“The Willo” opens with electronic percussion and acoustic guitar as the band’s ghostly ringleader and frontman Tom Dougall warns of a sinister ray of light, which has become woven into English folklore. The song hovers with Max Oscarnold’s (also of Proper Ornaments) whispering, psychedelic synths, twinkling guitars and Dougall’s eerie yet calming vocals, which culminate into a slowly unfolding, hauntingly beautiful track that highlights what the band does best: scrupulous writing and musicianship with equal parts brooding and dazzling.

Then there is Energy, which lives up to its name with thunderously metronomic drums from Charlie Salvidge and a ferocious guitar from Dominic O’Dair. The lyrics, culled from a story written by Max about a nighttime ritual, are obscured by the barrage-like forward momentum of the music. The twelve-inch, recorded and mixed by the band between Oscarnold’s Stoke Newington flat and a south London studio, is the first release for Toy on their new label Tough Love, representing the latest stage in the evolution of the band. Since their inception, they have released the acclaimed albums Toy (2012), Join The Dots (2013) and Clear Shot (2016), and toured everywhere from Serbia to China, while holding onto that youthful, magical moment of discovering strange new worlds of innocence and experience.

“People appear to have seen Will-o’-the-wisp, a mysterious green-blue light, over the centuries,” says Dougall of the inspiration behind “The Willo,” the single’s A-side. “It generally means something ominous is about to happen.”

Taken from The Willo/Energy 12″.

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This week my most awaited LP of 2018 thus far coming from the inimitable Low on their shadowy electronic masterpiece, ‘Double Negative’. There are synths akimbo on the new one from MCR up-n-comers Pale Waves, reminding me of a more youthful Kristin Kontrol (if only everyone loved that LP as much as I did), or a less saccharine Tegan & Sara. In fact, it’s a very electronic week on the heavy hitters, Those of you who love a good guitar can do FAR worse than The Goon Sax’s new outing on the ever-reliable Wichita Recordings, absolutely brimming with lyrical fire and melodic cleverness, and with the propulsive slacker vibes the Aussies do so well.

Low

Low  –  Double Negative

In 2018, Low will turn twenty-five. Since 1993, Alan Sparhawk and Mimi Parker—the married couple whose heaven-and-earth harmonies have always held the band’s center—have pioneered a subgenre, shrugged off its strictures, recorded a Christmas classic, become a magnetic onstage force, and emerged as one of music’s most steadfast and vital vehicles for pulling light from our darkest emotional recesses. But Low will not commemorate its first quarter-century with mawkish nostalgia or safe runs through songbook favorites. Instead, in faithfully defiant fashion, Low will release its most brazen, abrasive (and, paradoxically, most empowering) album ever: Double Negative, an unflinching eleven-song quest through snarling static and shattering beats that somehow culminates in the brightest pop song of Low’s career.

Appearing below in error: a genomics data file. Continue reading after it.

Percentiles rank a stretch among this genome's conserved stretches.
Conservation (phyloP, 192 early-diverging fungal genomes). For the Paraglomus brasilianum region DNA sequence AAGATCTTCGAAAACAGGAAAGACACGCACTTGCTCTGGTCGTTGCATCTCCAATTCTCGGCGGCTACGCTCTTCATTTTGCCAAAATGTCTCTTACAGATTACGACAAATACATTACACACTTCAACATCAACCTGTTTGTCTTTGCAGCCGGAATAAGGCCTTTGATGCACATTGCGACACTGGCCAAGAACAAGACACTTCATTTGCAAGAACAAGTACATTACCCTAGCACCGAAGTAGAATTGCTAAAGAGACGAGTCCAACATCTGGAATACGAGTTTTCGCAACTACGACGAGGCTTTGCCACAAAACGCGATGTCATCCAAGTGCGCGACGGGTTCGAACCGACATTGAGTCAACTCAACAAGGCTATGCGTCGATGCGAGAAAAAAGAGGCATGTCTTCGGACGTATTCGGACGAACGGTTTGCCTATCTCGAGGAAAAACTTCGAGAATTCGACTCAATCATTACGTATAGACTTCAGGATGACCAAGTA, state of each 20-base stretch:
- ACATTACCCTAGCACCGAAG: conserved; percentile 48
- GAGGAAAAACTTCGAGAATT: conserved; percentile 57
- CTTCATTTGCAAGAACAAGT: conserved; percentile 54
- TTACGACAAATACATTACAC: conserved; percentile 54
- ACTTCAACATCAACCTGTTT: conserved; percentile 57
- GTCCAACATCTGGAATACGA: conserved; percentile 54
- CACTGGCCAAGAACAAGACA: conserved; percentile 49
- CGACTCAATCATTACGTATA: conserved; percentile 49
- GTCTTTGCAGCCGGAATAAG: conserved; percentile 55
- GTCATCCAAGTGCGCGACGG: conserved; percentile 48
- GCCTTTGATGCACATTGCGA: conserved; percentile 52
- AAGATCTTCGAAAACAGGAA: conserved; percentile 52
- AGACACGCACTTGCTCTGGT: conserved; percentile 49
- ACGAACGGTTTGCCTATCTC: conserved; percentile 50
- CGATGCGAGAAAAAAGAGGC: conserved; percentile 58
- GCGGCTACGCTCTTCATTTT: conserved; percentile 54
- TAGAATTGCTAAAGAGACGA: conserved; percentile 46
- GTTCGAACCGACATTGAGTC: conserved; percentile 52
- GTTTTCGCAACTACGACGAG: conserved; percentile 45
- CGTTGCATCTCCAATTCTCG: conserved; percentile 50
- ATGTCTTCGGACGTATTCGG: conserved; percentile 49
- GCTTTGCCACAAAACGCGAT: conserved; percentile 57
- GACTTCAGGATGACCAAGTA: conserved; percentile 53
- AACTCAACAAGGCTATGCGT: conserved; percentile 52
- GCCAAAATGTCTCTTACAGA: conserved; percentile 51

To make Double Negative, Low reenlisted B.J. Burton, the quietly energetic and adventurous producer who has made records with James Blake, Sylvan Esso, and The Tallest Man on Earth in recent years while working as one of the go-to figures at Bon Iver’s home studio, April Base. Burton recorded Low’s last album, 2015’s Ones and Sixes, at April Base, adding might to many of its beats and squelch and frisson beneath many of its melodies.

This time, though, Sparhawk, Parker, and bassist Steve Garrington knew they wanted to go further with Burton and his palette of sounds, to see what someone who is, as Sparhawk puts it, “a hip-hop guy” could truly do to their music. Rather than obsessively write and rehearse at home in Duluth, Minnesota, they would often head southeast to Eau Claire, Wisconsin, arriving with sketches and ideas that they would work on for days with Burton. Band and producer became collaborative co-writers, building the pieces up and breaking them down and building them again until their purpose and force felt clear. As the world outside seemed to slide deeper into instability, Low repeated this process for the better part of two years, pondering the results during tours and breaks at home. They considered not only how the fragments fit together but also how, in the United States of 2018, they functioned as statements and salves.

Double Negative is, indeed, a record perfectly and painfully suited for our time. Loud and contentious and commanding, Low fights for the world by fighting against it. It begins in pure bedlam, with a beat built from a loop of ruptured noise waging war against the paired voices of Sparhawk and Parker the moment they begin to sing during the massive “Quorum.” For forty minutes, they indulge the battle, trying to be heard amid the noisy grain, sometimes winning and sometimes being tossed toward oblivion. In spite of the mounting noise, Sparhawk and Parker still sing. Or maybe they sing because of the noise. For Low, has there ever really been a difference?

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Toy  –  The Willo

Since 2010, Toy have earned a reputation as a band of integrity, virtuosity and taste, with Tom, Maxim, Dominic, Charlie and (joining in 2015) Max creating a sound that is embedded in the underground tradition, yet distinctly their own. Now here comes a two-track twelve-inch on Tough Love, a foretaste of a forthcoming album in January 2019, which marks a new dawn for this most singular of bands.